The USDA is seeking to address the issue
Advocates argued that Vilsack did not do enough to help provide equity and fairness to USDA loan processes during his first term as agriculture secretary under Obama. A 2019 investigation by The Counter found that the department distorted data on Black farmers to paint a rosier picture.
The Biden administration vowed to fix the department's history, starting with the appointments.
The Farm Service Agency is led by Ducheneaux, a member of the Cheyenne River Sioux Tribe and the first Native American in the role. Prior to being at the department, he served as the executive director of the Intertribal Agriculture Council, an advocacy group for Native American farmers. Indigenous farmers were also a part of their own lawsuit alleging discrimination against USDA and they have long been left out of programs despite having high direct loan acceptance rates.
"I take that very personally because I've been trying to get them in the door since way before I got here," Ducheneaux said regarding barriers to access to the department that spans across race groups. "My personal goal is to get all of these to as close to 100% as we can."
He credits lessons learned in Indian Country for some of the department's solutions including working closer with cooperative groups. Using agreements with organizations on the ground that represent different producers, USDA is trying to work through them to get information to farmers.
"We see this as a chance to leverage the trust that we don't have in these communities. In many cases, rightfully so," Ducheneaux said. Agreements spread across young and veteran farmer groups, Hmong American Farmers Association, the Intertribal Agriculture Council and the Federation of Southern Cooperatives.
As a result of the agreements, these organizations report being able to increase staff, expand outreach, and increase their ability to give feedback to USDA.
"Step one of rebuilding trust is acknowledging the fact that we have treated people poorly in the past, and discriminated in the past, and still have practices that feel like active discrimination today," he said. "There is that inherent, intrinsic trust in that NGO or that nonprofit that probably in our lifetime, we're never going to rebuild it at the agency or department level. So we've got to start somewhere, and that's a great place to begin."
In order to reduce the paperwork, speed up decisions and get payments out the department announced this month its plan to shorten the applications from 29 pages to 13.
Last year, the department also launched an online program to help producers understand which loans they may qualify for in an effort to reduce the rates of denials and withdrawals. A separate USDA Equity Commission, born out of a Biden executive order calls for federal departments to address racial equity and underserved communities.
The group met earlier this month to vote on over 30 recommendations ranging from reducing the number of years of experience needed to participate in conservation programs to making the language in FSA loans more accessible – actions they believe the department can get a head start on. A final report is due by the end of the year.
Meanwhile, farmers say they need help and change now.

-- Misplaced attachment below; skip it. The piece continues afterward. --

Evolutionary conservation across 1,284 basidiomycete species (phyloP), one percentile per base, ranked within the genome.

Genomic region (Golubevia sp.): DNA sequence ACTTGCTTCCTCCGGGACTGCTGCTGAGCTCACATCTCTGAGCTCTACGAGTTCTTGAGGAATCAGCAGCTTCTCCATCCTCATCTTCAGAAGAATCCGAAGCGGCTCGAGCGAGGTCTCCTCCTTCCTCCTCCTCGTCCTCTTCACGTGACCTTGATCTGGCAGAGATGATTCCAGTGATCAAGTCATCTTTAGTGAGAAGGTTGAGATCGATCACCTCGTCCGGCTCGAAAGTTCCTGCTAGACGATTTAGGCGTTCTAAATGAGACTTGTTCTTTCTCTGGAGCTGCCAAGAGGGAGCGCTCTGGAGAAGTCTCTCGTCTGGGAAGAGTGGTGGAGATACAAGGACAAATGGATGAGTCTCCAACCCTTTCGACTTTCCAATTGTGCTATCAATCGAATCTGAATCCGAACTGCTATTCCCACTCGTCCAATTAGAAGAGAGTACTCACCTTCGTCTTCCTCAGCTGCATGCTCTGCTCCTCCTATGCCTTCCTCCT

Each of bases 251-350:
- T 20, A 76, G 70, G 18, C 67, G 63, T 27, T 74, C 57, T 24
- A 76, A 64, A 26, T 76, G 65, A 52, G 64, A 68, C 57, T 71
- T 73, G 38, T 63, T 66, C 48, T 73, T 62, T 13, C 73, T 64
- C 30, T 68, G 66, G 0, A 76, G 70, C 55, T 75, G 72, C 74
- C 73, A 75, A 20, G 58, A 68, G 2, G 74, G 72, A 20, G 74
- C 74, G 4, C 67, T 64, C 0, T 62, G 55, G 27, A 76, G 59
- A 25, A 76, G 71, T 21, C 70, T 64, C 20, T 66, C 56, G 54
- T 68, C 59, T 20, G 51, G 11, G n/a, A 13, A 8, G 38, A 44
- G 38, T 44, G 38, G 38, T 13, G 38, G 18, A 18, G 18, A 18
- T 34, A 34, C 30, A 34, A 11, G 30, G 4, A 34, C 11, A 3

Black farmers are looking for debt relief
Black farmers who should have gotten relief from Pigford say not all the settlements made it into their hands.
And as time passed, interest, delinquent payments and more stacked up against their businesses.
"We haven't gotten any relief as far as these lawsuits or debt relief, and that will impact me severely," said Rod Bradshaw, a farmer in Kansas, adding that the rising costs of fuel and production are thinning his margins.
As a part of the Inflation Reduction Act, the Democrat-led spending bill, members slipped in a provision that created a $3.1 billion debt relief program for "economically distressed borrowers."
According to Ducheneaux, the department completed automatic payments towards about 11,000 distressed borrowers who were 60 days or more delinquent on direct and guaranteed USDA loans as of Sept. 30 of last year. USDA data analyzed by NPR shows over 13,000 producers have received a payment on their accounts as of Jan. 30.
These payments, however, are to all "distressed farmers," including some white farmers. They may not include all Black farmers. The race-neutral program is an alternative to a lawsuit-blocked race-targeted program first passed by Congress.
The bill did include $2.2 billion to the department for farmers who have specifically faced discrimination in USDA lending programs. This money is mandated by Congress to be disbursed by third parties or nongovernmental organizations.
"We have to be open-minded enough to see if there are some solutions that can be brought to the table that help address some of those cumulative impacts of prior discrimination," said Dewayne Goldmon, the first Senior Advisor for Racial Equity to the Secretary of Agriculture at USDA. "That has to be an important part of the process."
In October, the USDA launched a request for information to gather public comments on how to create and implement the program. The comment period closed in November and the department is currently reviewing those submitted.
"I would consider [the efforts] successful when my position is no longer needed. When you don't need an adviser for racial equity," Goldmon said. "And I'm not being naive, but I have to keep that as a goal."